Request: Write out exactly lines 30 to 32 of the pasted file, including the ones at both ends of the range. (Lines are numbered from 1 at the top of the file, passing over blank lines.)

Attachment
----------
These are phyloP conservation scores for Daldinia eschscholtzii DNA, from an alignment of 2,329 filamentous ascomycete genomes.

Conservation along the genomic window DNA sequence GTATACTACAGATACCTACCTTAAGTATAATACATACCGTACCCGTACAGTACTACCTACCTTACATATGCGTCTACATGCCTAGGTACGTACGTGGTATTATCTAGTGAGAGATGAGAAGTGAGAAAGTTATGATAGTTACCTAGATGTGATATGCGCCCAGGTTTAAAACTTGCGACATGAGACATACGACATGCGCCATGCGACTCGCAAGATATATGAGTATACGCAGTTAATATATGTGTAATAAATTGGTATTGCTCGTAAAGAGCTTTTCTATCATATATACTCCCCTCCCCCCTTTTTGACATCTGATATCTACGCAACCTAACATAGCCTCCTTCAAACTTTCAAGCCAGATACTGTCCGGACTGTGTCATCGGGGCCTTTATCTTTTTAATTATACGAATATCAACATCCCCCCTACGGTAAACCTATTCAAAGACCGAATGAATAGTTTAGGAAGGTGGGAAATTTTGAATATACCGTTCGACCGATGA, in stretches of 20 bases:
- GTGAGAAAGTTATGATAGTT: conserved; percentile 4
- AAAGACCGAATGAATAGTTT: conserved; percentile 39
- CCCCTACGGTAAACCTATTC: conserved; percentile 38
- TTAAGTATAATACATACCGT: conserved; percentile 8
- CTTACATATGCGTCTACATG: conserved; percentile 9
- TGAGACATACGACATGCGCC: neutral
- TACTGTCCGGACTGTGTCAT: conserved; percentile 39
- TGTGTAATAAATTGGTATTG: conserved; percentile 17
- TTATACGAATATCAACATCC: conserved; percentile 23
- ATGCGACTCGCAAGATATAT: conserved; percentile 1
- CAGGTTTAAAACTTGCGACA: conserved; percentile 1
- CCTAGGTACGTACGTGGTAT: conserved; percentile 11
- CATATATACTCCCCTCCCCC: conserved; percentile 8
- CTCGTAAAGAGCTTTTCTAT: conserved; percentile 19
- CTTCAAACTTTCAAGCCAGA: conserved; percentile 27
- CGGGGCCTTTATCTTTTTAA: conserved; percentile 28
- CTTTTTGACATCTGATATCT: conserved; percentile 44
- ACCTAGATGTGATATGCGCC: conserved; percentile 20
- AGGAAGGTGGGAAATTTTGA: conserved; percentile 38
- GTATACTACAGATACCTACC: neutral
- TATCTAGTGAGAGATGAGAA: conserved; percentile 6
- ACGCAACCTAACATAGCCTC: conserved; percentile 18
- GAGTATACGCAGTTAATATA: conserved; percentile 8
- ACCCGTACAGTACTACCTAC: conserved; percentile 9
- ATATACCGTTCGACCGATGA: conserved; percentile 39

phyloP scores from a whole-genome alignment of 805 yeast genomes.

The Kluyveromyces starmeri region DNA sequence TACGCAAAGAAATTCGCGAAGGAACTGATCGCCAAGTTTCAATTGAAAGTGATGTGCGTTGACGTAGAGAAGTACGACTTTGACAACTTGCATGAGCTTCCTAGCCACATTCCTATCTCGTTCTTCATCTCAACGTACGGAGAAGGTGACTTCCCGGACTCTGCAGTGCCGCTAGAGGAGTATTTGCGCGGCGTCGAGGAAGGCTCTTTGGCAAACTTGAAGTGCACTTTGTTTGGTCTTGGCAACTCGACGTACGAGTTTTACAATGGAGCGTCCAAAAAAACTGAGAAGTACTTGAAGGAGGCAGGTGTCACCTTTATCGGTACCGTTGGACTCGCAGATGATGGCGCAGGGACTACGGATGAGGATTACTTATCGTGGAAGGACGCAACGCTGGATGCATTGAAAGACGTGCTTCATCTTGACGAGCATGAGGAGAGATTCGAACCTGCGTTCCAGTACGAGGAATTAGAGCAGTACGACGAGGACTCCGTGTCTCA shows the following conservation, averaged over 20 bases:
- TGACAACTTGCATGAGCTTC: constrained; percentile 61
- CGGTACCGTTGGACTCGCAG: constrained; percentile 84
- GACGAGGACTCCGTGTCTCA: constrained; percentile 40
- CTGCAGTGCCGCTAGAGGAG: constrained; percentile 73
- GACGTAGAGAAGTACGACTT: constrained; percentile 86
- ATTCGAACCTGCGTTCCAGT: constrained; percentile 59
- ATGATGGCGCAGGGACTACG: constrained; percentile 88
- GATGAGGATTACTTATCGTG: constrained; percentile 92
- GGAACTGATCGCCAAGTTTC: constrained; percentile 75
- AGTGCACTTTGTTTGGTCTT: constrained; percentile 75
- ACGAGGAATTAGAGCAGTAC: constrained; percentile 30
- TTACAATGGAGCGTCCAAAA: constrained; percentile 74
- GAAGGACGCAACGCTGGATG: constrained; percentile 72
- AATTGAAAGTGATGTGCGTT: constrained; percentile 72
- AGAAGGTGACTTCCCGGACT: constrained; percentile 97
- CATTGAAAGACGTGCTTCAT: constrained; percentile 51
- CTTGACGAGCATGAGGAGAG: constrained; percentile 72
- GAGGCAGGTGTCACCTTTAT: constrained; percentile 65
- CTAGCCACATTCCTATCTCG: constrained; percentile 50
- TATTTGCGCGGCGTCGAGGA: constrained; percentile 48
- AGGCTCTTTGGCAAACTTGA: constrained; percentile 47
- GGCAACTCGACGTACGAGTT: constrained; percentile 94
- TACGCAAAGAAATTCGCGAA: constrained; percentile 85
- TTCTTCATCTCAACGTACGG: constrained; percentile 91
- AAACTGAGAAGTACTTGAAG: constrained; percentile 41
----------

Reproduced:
- TGACAACTTGCATGAGCTTC: constrained; percentile 61
- CGGTACCGTTGGACTCGCAG: constrained; percentile 84
- GACGAGGACTCCGTGTCTCA: constrained; percentile 40